Her nose – small and endearingly perfect. The stubborn little chin, often tilted up in a playful show of defiance, the latest instance no further than the previous night.
‘I have therefore made up my mind to tell you that I do not want to dance a reel at all – and now despise me if you dare!’
He smiled despite himself as he remembered, the delightful mixture of archness and sweetness in her manner bewitching him more than anything he had ever come across.
She had very long lashes, he suddenly observed. He had never noticed this before, too mesmerised by the mirth in her eyes to pay any heed to something as mundane as lashes. They were thick, dark, and curled up at the ends. Her head was tilted to one side and the auburn ringlets that framed the oval face were now in disarray – she obviously intended to slip out for a moment from her sister’s chambers, and had not readied herself for anybody’s company, and certainly not his.
He ought to leave – that, he knew full well. He ought to turn on his heels and leave her before the lashes fluttered, her eyes opened and she caught him in the unpardonable act of spying on her in her sleep – and yet he could not, would not step away.
It took all the restraint he still possessed to not drop to one knee by her side and reach to brush his fingertips against the rosy cheek. He slowly flexed his unruly fingers into a tight fist, one by one, pressing his thumb against them in forceful endeavour to ensure that he would not succumb to the inconceivable temptation – yet even then, in defiance of his strict control, tantalising thoughts began to weave ever so slowly through him, spreading subtle, delicious poison in their wake.
To have the right to do so! To have the right to reach and caress her cheek, as she would lay asleep in his bed beside him. To see her eyes flutter open and crinkle at the corners as she would smile at him. To be allowed – encouraged – to lean towards her and taste the sweetness of her lips, to feel them soft and pliant beneath his own, as he would take her in his arms, her warm, lovely form cradled to his chest. Tender. Loving. Beautiful. His.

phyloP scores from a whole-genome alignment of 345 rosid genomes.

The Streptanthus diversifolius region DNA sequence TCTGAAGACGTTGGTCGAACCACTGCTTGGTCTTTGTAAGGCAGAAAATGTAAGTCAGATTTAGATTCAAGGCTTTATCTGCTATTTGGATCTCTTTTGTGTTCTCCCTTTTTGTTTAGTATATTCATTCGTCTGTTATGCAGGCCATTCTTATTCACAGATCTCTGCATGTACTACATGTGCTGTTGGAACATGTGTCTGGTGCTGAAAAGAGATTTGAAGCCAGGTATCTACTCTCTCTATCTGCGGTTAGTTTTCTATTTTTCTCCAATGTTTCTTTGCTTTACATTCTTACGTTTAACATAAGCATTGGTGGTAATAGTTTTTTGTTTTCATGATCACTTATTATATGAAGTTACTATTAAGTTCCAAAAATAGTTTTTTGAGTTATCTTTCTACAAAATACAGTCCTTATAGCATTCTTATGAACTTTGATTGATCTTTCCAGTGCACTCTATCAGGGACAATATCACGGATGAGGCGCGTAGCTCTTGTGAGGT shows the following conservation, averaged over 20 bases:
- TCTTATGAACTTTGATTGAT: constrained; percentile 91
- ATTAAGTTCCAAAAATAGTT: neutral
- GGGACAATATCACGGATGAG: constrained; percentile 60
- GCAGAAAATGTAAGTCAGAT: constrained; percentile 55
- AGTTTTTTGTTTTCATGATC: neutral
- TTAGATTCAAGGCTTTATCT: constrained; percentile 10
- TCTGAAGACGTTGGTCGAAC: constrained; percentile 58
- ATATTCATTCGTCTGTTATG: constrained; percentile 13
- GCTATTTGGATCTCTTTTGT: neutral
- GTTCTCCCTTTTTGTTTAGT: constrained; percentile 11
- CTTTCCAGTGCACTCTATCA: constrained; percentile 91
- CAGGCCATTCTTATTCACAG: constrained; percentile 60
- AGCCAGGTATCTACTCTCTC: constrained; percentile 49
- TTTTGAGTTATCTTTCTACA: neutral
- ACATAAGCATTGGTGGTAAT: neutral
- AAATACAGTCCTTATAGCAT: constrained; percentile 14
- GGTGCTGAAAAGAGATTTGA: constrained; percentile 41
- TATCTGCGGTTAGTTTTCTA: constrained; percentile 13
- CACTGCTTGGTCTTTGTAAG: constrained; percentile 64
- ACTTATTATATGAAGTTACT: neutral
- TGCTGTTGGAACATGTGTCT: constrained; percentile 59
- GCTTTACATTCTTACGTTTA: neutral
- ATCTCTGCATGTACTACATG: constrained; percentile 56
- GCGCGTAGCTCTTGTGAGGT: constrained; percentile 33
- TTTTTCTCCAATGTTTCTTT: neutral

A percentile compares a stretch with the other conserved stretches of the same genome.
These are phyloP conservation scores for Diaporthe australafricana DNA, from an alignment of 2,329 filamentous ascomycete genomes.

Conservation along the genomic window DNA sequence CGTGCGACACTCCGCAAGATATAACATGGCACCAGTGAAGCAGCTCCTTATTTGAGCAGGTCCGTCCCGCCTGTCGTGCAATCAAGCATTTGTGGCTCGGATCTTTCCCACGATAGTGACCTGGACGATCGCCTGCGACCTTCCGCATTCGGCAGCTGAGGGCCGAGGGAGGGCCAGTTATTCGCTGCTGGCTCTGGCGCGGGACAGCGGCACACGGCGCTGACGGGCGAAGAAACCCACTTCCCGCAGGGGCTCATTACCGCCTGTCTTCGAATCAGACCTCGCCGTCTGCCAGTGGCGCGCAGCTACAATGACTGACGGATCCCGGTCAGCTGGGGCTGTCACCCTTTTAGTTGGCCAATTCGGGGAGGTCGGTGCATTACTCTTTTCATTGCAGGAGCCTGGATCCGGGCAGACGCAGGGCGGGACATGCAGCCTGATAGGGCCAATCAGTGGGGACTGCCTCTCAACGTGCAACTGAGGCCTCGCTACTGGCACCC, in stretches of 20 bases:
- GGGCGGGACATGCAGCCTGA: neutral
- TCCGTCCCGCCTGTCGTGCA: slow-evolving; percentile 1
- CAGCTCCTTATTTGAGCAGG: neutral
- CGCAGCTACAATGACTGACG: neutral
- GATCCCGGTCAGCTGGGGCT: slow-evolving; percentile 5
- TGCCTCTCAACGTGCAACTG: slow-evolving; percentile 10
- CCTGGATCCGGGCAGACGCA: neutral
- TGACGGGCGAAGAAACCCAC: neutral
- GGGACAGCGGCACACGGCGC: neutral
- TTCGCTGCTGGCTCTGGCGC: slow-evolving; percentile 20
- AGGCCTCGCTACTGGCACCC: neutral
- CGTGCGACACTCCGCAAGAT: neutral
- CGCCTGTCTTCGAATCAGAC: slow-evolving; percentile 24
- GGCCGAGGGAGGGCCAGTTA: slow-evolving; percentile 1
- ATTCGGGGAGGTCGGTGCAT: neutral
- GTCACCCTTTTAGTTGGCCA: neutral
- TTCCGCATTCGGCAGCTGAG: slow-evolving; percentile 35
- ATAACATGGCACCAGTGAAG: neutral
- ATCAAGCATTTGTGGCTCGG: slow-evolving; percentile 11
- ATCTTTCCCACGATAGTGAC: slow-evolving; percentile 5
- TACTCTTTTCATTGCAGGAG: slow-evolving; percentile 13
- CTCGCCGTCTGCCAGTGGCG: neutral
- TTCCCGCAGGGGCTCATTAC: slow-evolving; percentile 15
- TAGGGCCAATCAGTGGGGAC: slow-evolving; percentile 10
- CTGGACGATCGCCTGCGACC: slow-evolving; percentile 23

He swallowed hard, his mouth suddenly dry and drew a ragged breath, so loud to his own ears that he feared it would wake her. She did not wake and, mindless of the dangers of exposure, he still stood exactly where he was, drinking in the sight of her and recklessly courting disaster. If she should wake, this very moment…
Seconds passed, one… two… three… a number. And every shred of reason cried out at him to leave, no longer merely to avoid detection and the attendant mortification, but to preserve himself from an enchanting vision that would most likely haunt him from now on in all his sleepless nights…
At long last he obeyed and walked back to the door, on mercifully sturdy floorboards. The hinges did not creak, another mercy, and he noiselessly closed the heavy door behind him – just as the thud of a book falling to the floor could be heard from the room that he had quitted.
Darcy took his hand off the door-handle as though the intricately moulded metal burned and, exhaling in sudden gratitude at his own narrow, far too narrow escape, he hastened away from the blasted spot – and from the strongest of temptations.

You can read more at:

 ‘The Second Chance’ will soon be available at Amazon and Smashwords.